A former Sydney trader at Deutsche Bank wanted "to stay in the game and win at all costs" when he created false entries in the bank's internal records to inflate his profit and mask his trading losses.
Andrew David Donaldson was sentenced in the NSW District Court on Monday after pleading guilty to using his position dishonestly to gain an advantage between about July 25, 2013 and June 25, 2014.
The 51-year-old last year told a psychiatrist it was "difficult to answer" why he committed the offence but he thought it was "the love of winning more than anything", the court heard.
"It's a bit like the cricketers (accused of ball tampering) ... you want to stay in the game and win at all costs," he said.
Donaldson was on Monday convicted and sentenced to 18 months' imprisonment for his crime.
But Judge Garry Neilson found there was reason to suspend his sentence and ordered he immediately be released under a recognisance order requiring a $10,000 security and two years of good behaviour.
The court heard Donaldson, a foreign exchange spot trader at Deutsche, created a number of false internal entries, which in 2013 increased his profit by almost 10 million euros.
His profit and loss account showed a profit of 21.3 million euros when the true profit was just over 11.5 euros.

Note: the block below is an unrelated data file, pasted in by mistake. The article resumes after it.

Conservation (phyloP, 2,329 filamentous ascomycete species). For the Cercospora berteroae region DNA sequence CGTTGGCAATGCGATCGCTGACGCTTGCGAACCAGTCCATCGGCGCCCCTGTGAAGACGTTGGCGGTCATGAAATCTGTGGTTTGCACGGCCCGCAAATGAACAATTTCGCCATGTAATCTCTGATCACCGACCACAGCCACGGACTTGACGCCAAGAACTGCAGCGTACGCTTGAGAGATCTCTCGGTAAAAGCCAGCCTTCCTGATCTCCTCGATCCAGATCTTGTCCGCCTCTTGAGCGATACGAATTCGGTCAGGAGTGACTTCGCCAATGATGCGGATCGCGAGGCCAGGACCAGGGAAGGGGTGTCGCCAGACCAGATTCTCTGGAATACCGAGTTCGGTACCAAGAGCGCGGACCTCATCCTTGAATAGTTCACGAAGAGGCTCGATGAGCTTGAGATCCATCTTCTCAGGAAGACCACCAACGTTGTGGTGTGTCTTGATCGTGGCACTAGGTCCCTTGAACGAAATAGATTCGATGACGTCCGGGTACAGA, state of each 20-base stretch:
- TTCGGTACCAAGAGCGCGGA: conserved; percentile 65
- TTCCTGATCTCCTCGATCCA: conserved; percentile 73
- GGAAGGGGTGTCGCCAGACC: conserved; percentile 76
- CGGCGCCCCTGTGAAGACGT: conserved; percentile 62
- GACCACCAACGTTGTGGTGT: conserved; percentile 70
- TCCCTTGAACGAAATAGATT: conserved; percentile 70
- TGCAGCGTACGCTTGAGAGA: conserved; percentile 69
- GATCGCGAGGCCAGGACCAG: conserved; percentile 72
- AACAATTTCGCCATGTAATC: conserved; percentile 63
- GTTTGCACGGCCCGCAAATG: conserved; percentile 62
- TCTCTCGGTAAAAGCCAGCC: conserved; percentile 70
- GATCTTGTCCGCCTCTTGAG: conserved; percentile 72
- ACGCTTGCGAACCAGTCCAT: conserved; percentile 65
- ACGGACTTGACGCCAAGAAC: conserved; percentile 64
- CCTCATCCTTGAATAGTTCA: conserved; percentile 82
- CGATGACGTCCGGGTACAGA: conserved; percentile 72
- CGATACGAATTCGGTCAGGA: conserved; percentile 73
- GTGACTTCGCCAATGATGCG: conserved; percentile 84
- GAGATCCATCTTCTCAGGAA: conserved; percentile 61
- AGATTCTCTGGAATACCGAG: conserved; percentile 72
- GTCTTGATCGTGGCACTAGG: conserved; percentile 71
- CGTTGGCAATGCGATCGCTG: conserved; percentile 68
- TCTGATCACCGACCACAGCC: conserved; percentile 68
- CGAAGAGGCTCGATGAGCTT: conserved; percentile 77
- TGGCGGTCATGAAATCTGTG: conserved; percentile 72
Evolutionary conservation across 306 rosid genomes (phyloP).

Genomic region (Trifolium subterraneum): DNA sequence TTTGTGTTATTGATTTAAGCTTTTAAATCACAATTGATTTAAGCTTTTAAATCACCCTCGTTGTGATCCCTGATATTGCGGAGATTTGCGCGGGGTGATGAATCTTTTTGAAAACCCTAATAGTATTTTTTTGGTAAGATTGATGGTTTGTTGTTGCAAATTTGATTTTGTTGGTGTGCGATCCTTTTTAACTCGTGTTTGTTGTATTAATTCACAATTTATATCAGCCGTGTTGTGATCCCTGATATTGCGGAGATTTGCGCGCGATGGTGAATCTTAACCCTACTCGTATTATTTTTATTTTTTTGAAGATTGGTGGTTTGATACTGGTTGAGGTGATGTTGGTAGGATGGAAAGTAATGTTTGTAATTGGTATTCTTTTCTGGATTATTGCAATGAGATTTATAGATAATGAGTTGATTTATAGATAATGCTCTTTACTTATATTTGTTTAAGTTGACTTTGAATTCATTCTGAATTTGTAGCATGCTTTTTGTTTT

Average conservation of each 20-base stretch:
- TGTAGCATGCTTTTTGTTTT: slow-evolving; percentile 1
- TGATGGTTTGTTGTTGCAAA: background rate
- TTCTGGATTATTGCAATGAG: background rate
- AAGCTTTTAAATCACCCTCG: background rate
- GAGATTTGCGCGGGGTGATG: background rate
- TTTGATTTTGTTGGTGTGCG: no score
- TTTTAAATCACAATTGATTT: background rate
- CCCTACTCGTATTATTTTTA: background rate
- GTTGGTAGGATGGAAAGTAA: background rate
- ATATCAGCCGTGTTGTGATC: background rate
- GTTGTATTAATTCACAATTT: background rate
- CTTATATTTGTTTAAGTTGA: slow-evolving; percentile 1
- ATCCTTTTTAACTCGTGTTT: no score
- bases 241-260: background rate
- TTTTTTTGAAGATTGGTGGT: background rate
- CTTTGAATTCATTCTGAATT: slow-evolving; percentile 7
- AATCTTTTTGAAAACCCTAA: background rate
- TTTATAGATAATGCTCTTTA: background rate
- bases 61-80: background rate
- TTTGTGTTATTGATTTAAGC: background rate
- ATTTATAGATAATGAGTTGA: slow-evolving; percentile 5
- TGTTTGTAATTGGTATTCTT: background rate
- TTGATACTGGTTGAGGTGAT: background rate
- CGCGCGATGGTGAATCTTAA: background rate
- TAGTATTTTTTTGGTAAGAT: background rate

That year, his cash income was more than $580,000 and he received restricted bonuses - which could be forfeited in the event of misconduct - amounting to more than $1 million, Judge Neilson said.
His false entries also masked losses but Donaldson said - and the judge accepted - that his expected profits would have been realised by the last quarter of 2014.
However, the bank by that point had discovered his misconduct and sacked him.
According to the statement of facts, Donaldson's actions would enable him to potentially meet his revenue budget, be eligible for larger bonuses and use his false figures to promote himself to other prospective employers.
But Judge Neilson said when he looked at the advantage Donaldson gained, he looked at an "illusory concept".
"There is no evidence which in any way might quantify the advantage which the offender obtained," he said,
"Rather, the evidence is all of significant disadvantage that the offender suffered."
Judge Neilson said Donaldson's misconduct had been "the cause of ruin to him, his finances and his family".
He noted the false entries were reversible and Donaldson's crime hadn't caused a loss to the bank or its customers.
Australian Associated Press